INSIDE ISSUE 105: INTERWOVEN
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It is difficult to imagine the place of textiles in contemporary art today without Sheila Hicks’ sculptural weaves. She has vastly advanced the medium and played a role in textile arts’ propagation and legacy. Now eighty-six, Hicks, originally from Nebraska, is renowned for her experimental and colourful textile installations, each holding a deeply personal message. She has thrived beyond the conventions of textile-making, refusing to limit weaving to the realm of decorative art, and has transformed it into a sensorial and interactive experience.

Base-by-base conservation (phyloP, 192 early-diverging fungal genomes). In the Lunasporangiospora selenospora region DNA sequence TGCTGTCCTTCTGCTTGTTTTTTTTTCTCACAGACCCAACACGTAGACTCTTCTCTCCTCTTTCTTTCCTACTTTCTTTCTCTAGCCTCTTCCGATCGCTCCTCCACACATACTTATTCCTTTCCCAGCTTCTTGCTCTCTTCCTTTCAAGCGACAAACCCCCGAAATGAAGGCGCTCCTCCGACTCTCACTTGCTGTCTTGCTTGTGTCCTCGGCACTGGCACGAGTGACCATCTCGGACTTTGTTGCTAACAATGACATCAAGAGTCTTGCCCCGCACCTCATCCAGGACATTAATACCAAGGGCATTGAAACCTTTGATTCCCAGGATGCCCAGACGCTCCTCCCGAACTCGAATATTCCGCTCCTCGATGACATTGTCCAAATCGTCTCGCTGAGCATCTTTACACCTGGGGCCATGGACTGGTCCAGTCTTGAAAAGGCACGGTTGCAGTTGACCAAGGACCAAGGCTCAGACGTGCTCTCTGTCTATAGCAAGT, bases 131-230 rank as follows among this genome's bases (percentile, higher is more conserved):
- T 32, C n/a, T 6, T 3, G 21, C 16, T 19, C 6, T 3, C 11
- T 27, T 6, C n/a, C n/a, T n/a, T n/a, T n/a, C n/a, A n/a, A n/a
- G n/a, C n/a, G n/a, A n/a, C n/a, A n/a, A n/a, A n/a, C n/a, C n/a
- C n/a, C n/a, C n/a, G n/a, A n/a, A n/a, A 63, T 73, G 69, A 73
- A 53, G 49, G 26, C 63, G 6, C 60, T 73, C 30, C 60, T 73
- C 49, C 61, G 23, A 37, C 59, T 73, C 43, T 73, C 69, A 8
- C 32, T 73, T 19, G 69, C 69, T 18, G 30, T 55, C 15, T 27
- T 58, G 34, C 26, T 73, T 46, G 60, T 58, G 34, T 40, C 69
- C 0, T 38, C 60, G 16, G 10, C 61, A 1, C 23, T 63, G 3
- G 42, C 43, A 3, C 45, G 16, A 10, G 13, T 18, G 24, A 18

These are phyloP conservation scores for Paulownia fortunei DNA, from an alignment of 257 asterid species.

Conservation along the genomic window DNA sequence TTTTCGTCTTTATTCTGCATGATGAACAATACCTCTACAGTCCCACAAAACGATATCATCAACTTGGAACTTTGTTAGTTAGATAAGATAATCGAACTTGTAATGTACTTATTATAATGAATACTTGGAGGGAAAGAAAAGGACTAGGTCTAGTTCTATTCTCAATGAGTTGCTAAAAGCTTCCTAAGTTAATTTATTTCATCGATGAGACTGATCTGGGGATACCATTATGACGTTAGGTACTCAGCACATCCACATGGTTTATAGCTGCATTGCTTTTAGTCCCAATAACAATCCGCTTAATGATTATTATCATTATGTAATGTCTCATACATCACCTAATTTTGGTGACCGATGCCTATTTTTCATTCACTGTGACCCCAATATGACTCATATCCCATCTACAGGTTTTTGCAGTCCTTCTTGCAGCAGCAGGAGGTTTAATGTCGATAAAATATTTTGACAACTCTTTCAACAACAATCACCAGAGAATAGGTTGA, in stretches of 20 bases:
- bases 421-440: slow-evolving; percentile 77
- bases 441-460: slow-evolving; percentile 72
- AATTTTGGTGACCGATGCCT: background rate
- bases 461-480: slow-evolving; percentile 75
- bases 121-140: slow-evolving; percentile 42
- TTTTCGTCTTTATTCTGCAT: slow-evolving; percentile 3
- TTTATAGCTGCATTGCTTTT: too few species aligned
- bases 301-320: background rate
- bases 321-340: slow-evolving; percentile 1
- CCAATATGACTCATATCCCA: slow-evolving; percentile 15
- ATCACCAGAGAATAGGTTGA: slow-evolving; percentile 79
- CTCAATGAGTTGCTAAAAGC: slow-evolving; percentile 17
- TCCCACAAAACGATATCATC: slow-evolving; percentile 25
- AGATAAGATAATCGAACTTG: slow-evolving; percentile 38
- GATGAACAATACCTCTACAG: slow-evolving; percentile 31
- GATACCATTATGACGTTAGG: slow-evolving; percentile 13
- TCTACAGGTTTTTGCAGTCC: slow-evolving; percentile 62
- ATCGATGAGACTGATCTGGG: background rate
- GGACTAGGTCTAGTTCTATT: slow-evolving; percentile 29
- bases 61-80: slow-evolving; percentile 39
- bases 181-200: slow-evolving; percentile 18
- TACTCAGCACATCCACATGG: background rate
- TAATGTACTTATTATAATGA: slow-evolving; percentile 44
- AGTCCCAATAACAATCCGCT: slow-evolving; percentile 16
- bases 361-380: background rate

Hicks’ education at the Yale School of Art was the foundation and source of her inspiration. The combination of Bauhaus painting classes with Josef Albers and courses led by George Kubler, an expert in pre-Colombian art, shaped Hicks’ aesthetic. She still characterises Kubler’s seminars as her most memorable academic experience; ‘I began teaching myself how to weave because I was interested in how the pre-Incas structured thought with threads, with lines ... They were engineering in three dimensions and creating their own materials’. Using recycled painting stretchers, Hicks constructed her own improvised backstrap loom and set herself a mission to explore the structures and languages of pre-Columbian textiles.
Weaving, stamping, assembling, twisting and knotting, Hicks has embraced many voices and techniques in textiles throughout her sixty-year career. Her works have incorporated everyday objects such as elastic bands, shirt collars, ... by Lydia Caston